The Isis jihadist group has captured Mosul, Tikrit and extensive swaths of Iraqi territory and triggered a new crisis. Reports indicate mass atrocities targeting Iraqi army soldiers and volunteers. Iraq's military has so far proved incapable in the face of the 7000 to 10000 Isis fighters.
In an interesting change of tone, the US and Iran are now poised to enter into a potentially groundbreaking military cooperation to work together to stop the Isis fighters and stabilize Iraq.
Last week, the United Methodist Board of Pension and Health Benefits members demonstrated an understanding of how their actions (investing) have an impact on others in our global village. The US United Methodist Church has followed a decision by the Gates Foundation and instructed the managers of its $20bn pension fund to sell all shares in G4S (click here for more).
G4S is a large multinational corporation with operations in more than 120 countries and more than 670,000 employees (click here for more).
While the UK government is opening an official investigation into the company’s activities in Palestine/Israel the UK based MNC has received many awards: from 100 Most Admired Companies, Fortune to Corporation of the Year, Florida Regional Minority Business Council to the Top 50 Military-Friendly Employer® by G.I. Jobs magazine to General Motors 2013 Supplier of the Year Award and the HR.com Leadership 500 Award 2014.
The Methodists Church decided to divest from G4S because of the MNCs key role in the Israel’s military occupation and the prison system in which Palestinians are held without trial and subjected to torture. In short, G4S is said to be assisting in human rights abuses.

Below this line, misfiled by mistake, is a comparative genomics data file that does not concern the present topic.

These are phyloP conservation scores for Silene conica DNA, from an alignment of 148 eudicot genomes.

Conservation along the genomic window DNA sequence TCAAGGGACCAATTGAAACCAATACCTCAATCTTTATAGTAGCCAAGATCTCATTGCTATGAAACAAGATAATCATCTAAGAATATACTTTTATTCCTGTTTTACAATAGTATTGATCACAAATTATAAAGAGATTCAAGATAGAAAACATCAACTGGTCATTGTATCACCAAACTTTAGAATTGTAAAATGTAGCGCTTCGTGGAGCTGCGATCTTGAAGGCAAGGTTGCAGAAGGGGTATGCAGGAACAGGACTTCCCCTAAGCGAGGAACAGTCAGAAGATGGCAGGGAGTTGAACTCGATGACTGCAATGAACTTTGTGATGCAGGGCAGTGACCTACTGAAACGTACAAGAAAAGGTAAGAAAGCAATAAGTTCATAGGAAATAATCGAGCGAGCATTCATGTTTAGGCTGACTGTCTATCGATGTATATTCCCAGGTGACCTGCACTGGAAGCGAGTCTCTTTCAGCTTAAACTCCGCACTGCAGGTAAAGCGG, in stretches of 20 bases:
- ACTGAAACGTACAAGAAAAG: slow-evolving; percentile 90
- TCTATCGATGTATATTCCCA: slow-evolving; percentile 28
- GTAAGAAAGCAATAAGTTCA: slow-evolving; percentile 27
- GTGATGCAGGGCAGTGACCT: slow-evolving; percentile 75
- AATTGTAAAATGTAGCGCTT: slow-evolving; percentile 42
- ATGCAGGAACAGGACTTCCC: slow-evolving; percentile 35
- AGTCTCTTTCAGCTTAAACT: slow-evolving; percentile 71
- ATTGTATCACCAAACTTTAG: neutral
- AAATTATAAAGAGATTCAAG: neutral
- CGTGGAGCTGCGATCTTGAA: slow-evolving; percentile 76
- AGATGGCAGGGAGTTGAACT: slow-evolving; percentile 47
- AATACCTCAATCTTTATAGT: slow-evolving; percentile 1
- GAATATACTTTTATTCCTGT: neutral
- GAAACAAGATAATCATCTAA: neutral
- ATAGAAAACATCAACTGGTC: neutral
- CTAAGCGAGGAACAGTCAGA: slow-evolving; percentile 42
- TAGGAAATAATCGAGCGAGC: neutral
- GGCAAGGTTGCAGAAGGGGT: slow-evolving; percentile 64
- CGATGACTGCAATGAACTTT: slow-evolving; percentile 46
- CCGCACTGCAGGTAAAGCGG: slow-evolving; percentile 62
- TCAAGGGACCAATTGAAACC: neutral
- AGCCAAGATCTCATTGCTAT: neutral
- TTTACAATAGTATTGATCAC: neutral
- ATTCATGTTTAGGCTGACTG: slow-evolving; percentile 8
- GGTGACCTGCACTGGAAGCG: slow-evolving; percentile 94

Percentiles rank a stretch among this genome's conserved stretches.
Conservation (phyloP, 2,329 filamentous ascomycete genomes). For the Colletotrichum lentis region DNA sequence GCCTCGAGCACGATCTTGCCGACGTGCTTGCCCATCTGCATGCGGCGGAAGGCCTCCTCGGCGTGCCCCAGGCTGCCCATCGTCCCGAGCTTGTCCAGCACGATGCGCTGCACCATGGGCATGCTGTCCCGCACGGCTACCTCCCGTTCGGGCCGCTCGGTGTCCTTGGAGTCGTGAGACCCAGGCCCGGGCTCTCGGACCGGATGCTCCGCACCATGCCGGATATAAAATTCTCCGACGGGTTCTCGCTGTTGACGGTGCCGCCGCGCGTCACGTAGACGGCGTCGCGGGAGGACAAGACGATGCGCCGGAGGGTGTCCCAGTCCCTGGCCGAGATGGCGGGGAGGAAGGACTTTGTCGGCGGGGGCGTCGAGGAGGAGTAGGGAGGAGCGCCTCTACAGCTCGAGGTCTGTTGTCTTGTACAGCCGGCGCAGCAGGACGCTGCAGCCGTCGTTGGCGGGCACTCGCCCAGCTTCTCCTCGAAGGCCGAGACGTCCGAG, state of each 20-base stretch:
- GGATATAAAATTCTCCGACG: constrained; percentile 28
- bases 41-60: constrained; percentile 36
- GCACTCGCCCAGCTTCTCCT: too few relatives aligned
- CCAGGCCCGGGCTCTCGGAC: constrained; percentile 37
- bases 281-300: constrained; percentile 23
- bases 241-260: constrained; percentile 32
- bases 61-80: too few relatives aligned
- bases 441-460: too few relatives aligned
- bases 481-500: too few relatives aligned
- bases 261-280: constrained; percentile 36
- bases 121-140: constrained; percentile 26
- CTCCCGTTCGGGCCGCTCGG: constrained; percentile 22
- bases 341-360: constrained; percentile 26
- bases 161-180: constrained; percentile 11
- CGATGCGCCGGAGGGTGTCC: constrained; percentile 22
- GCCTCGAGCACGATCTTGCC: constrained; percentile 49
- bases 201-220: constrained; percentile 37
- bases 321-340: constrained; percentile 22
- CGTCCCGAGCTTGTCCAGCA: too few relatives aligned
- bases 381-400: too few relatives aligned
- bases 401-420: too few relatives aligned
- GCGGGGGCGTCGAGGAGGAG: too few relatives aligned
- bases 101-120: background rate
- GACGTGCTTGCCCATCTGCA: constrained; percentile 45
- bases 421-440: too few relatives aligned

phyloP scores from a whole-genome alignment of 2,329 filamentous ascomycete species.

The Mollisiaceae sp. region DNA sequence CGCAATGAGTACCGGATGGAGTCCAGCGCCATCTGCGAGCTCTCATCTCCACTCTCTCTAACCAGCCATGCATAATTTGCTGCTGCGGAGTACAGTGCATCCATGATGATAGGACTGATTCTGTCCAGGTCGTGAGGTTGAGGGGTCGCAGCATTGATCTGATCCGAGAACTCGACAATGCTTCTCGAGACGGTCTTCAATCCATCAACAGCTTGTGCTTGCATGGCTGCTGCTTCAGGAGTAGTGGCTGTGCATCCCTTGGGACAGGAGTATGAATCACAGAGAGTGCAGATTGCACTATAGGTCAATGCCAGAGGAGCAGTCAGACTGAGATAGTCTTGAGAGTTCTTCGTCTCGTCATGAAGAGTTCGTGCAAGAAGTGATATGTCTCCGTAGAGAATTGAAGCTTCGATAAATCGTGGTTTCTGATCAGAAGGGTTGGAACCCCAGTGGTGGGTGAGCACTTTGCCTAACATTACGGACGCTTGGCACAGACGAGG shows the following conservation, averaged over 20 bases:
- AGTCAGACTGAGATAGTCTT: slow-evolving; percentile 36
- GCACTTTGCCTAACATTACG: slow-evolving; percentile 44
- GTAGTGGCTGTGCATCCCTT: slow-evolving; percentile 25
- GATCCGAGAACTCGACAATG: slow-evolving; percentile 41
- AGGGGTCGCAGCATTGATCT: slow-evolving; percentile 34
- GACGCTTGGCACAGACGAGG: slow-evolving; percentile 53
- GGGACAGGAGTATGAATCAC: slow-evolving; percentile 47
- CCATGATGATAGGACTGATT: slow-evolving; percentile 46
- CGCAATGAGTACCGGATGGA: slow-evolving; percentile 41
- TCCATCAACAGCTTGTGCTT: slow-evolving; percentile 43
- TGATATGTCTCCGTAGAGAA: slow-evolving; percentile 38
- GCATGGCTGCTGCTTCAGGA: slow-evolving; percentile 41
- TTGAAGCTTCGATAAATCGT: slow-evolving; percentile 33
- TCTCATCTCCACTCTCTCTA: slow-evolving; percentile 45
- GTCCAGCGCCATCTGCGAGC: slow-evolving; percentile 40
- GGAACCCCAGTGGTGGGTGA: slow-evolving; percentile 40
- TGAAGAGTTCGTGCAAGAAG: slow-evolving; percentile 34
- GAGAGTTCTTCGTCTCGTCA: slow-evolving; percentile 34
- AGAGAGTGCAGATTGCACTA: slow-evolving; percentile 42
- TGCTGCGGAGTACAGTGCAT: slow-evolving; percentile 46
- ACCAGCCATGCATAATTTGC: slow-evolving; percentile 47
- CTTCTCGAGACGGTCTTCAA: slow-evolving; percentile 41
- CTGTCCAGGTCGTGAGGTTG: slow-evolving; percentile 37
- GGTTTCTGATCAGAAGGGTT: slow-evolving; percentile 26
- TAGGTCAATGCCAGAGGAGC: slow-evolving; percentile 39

“A United Methodist Church fund is divesting from a multinational security firm that activists have criticized for its work in Israel and the Palestinian territories. The church’s General Board of Pension and Health Benefits is selling its stock in the U.K.-based G4S, which provides equipment and services for Israeli prisons, checkpoints and settlements in the West Bank. The Methodist board, which manages an investment portfolio of $20 billion, has $110,000 in G4S shares, church officials said Thursday.”
"This is the first time that a United Methodist general agency has included human rights violations related to Israel's illegal settlements and military occupation in a decision to divest from a company," said David Wildman, executive secretary for human rights and racial justice at the church's General Board of Global Ministries. "It's part of our efforts at examining how we are approaching human rights issues and the longstanding Israeli occupation and settlements."